Why The COOL Rule Is Good For Everyone

Last month, eight meat industry groups sued the USDA over the country-of-origin labeling (COOL) rule. These groups argue that the rule’s costs will outweigh its benefits, but that is not necessarily true. The COOL rule will actually help manufacturers and retailers save face — and potentially millions of dollars — in the event of a food crisis.

Last month, eight meat industry groups sued the USDA over the country-of-origin labeling (COOL) rule. These groups argue that the rule’s costs will outweigh its benefits, but that is not necessarily true. The COOL rule will actually help manufacturers and retailers save face — and potentially millions of dollars — in the event of a food crisis.

Manufacturers, like most companies, are always looking to minimize their costs and streamline their processes. It may seem easier to avoid traceability procedures altogether, but the risks far outweigh the benefits. In fact, the Center for Disease Control estimates that each year roughly one in six Americans gets sick from foodborne diseases. And, in this global age, when food manufacturers use contaminated or potentially dangerous ingredients, the effects aren’t just local or statewide, they can be international. The USDA estimates that the COOL rule will cost retailers, suppliers and manufacturers as much as $192.1 million to put in place. That is nothing compared to the more than $77 billion of estimated costs associated with foodborne illnesses each year, according to consumer group U.S. PIRG — not to mention the impact on brand equity and legal fees.

In addition to helping avoid the legal ramifications of foodborne illnesses, traceability saves retailers and manufacturers money, too. Why? Being able to keep track of all ingredients and material in a product from conception to consumption gives retailers and manufacturers more control and ultimately a stronger risk management system. Having a strong risk management system alongside country-of-origin labeling will lead to increased consumer confidence.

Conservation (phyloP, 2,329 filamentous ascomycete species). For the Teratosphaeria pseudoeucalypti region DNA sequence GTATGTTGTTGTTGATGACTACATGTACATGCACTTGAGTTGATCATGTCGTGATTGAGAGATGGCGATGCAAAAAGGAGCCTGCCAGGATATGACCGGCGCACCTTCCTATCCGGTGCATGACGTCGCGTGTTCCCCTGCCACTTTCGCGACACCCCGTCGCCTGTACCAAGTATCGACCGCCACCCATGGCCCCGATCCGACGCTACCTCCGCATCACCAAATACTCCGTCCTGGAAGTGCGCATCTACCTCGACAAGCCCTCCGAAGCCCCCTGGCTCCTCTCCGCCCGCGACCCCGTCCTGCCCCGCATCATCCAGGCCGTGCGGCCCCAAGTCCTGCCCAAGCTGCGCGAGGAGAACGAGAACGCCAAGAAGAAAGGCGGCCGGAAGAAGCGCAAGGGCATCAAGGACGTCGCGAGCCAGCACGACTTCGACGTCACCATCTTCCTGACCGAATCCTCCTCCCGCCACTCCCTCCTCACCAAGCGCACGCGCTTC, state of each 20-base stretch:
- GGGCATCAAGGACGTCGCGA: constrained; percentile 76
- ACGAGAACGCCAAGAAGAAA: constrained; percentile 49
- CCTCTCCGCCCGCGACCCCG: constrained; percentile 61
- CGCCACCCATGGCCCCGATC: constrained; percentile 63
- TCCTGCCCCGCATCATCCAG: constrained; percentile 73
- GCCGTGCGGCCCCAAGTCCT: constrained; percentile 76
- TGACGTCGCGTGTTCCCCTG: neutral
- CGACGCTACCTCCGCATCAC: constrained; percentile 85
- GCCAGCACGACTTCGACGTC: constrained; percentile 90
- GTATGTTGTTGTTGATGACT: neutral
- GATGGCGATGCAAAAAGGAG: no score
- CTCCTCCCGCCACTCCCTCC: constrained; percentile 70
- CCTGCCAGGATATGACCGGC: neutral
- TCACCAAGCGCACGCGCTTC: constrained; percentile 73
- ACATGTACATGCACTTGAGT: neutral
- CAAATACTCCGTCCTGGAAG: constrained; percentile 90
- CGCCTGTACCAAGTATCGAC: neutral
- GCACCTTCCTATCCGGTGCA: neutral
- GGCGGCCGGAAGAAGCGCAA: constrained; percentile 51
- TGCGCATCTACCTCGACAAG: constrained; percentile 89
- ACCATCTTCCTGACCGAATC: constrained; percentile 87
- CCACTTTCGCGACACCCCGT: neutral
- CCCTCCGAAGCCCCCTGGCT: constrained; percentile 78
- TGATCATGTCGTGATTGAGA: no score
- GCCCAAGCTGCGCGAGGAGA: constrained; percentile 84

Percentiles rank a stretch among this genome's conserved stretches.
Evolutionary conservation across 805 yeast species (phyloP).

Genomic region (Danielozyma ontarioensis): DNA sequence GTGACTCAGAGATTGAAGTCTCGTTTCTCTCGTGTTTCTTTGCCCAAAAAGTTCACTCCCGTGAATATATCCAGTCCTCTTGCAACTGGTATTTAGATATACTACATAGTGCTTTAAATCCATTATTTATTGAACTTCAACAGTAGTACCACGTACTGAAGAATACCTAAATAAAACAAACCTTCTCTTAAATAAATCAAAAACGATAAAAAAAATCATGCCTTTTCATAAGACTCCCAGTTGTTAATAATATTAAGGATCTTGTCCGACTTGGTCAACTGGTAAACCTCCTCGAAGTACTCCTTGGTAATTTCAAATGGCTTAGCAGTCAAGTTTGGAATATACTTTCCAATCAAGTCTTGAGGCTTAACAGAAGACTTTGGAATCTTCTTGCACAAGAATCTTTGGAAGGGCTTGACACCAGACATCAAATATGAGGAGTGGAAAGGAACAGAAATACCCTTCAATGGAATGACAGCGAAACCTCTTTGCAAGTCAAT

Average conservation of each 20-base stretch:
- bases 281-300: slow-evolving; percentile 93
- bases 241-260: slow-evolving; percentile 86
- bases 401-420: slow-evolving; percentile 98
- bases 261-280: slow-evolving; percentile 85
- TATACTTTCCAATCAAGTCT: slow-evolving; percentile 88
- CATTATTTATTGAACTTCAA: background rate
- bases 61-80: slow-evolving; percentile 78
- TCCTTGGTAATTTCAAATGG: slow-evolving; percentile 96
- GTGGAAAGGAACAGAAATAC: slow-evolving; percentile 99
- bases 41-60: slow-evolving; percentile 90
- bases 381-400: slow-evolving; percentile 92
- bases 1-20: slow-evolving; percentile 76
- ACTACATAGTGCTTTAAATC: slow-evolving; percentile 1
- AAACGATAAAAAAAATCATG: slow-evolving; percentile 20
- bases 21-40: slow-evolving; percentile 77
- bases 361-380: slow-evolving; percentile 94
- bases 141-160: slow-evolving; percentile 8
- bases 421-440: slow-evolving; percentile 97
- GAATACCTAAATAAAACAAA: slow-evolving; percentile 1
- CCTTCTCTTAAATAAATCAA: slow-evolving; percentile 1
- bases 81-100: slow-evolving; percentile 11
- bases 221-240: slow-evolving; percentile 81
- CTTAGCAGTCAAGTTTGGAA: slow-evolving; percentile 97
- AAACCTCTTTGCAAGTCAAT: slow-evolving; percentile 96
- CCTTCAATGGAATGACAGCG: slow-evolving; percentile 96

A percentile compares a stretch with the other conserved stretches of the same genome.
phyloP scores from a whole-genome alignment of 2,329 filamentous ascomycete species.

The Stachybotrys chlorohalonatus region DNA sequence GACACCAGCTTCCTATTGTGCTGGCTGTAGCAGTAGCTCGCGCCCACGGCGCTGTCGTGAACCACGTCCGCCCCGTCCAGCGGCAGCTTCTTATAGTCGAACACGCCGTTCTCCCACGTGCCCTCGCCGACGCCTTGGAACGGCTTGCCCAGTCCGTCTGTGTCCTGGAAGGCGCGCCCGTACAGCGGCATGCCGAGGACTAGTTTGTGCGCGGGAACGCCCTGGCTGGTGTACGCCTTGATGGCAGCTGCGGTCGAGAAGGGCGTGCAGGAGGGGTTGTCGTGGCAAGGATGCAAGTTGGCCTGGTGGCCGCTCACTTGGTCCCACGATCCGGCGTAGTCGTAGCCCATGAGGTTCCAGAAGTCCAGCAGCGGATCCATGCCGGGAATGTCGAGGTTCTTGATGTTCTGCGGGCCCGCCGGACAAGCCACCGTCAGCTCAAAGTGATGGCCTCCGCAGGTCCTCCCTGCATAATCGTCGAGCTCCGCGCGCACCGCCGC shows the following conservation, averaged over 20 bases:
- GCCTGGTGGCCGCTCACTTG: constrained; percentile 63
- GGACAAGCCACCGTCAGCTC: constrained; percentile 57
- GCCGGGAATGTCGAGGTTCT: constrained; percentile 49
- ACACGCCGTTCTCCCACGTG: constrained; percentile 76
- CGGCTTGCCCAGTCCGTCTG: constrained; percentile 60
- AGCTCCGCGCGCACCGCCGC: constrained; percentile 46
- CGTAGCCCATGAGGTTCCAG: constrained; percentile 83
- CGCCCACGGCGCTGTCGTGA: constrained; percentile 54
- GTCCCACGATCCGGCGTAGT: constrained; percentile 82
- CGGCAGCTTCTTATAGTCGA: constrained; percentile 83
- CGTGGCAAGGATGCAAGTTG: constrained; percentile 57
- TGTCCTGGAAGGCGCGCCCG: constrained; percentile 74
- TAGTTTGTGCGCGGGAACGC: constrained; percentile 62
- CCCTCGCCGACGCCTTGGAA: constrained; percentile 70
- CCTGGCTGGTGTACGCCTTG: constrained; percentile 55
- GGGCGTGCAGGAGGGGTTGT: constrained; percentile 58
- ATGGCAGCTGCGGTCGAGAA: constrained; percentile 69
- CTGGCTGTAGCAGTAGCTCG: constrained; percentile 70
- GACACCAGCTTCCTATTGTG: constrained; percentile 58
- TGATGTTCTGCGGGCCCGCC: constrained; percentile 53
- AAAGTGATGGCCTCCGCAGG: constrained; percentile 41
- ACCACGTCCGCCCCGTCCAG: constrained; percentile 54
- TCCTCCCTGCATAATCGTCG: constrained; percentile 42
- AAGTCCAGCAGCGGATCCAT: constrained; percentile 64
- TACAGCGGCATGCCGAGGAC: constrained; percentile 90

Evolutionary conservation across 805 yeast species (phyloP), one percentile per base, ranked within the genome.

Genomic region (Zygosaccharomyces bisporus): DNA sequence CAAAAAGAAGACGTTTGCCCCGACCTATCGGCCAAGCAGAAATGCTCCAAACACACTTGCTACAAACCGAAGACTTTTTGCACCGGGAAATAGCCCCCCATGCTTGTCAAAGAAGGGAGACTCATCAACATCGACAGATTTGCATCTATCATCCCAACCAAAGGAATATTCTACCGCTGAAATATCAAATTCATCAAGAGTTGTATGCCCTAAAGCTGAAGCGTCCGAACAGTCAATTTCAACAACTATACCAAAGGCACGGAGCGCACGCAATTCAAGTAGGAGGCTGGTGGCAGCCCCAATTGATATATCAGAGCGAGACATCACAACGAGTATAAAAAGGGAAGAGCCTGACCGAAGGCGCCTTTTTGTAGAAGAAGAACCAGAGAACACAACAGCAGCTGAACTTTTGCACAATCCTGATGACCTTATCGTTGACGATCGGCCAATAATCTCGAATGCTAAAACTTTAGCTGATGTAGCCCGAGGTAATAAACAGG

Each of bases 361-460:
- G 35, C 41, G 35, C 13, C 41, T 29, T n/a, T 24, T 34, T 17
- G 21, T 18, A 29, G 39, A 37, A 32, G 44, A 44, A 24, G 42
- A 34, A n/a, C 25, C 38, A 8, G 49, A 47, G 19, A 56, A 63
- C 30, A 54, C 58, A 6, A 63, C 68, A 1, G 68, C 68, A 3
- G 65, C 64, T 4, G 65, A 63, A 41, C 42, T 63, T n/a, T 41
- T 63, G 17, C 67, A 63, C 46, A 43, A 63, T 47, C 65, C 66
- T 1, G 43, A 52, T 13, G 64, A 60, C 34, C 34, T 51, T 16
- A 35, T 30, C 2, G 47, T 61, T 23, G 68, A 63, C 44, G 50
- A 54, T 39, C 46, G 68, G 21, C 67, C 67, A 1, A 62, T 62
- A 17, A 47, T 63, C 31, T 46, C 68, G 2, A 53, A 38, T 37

COOL is not the first time we’ve seen labeling for the benefit of the consumer. Organic, free range, non-GMO, anti-bacteria free, all-natural — these labels have been around for years and consumers have shown a growing interest in them. According to a recent study, 80 percent of consumers surveyed consider it important that their food and beverage purchases are made with natural ingredients. In that same study, 82 percent of consumers polled say "ingredient transparency is extremely important or very important.”

If consumers have reacted positively to these labels, the next logical step is country-of-origin labeling — for safety and for best marketing practices. Why not give consumers what they want, and protect your brand at the same time? Is there a cost to comply with these rules? Absolutely. However, those costs can be recouped with increased customer confidence, an effective risk management system, and retailer and manufacturer peace of mind.

Manufacturers and retailers who do not collaborate to properly label their products could cause another food crisis like the horse meat scandal in the UK. For manufacturers, being associated with contaminated food means a tarnished reputation, legal troubles and a decrease in revenue. Repercussions for retailers include a damaged brand, a drop in sales and lower consumer confidence. It’s not easy to bounce back.

Sahir is Vice-President Global Corporate Marketing and Strategy at Trace One. Trace One is the leader in private label product lifecycle management and e-collaborative solutions for managing private label products for retailers and manufacturers. Prior to joining Trace One, Sahir was a Vice-President & Group Director for Research at Aberdeen Group focusing on technology and process management practices in retail, and the interplay between retail and consumer goods.

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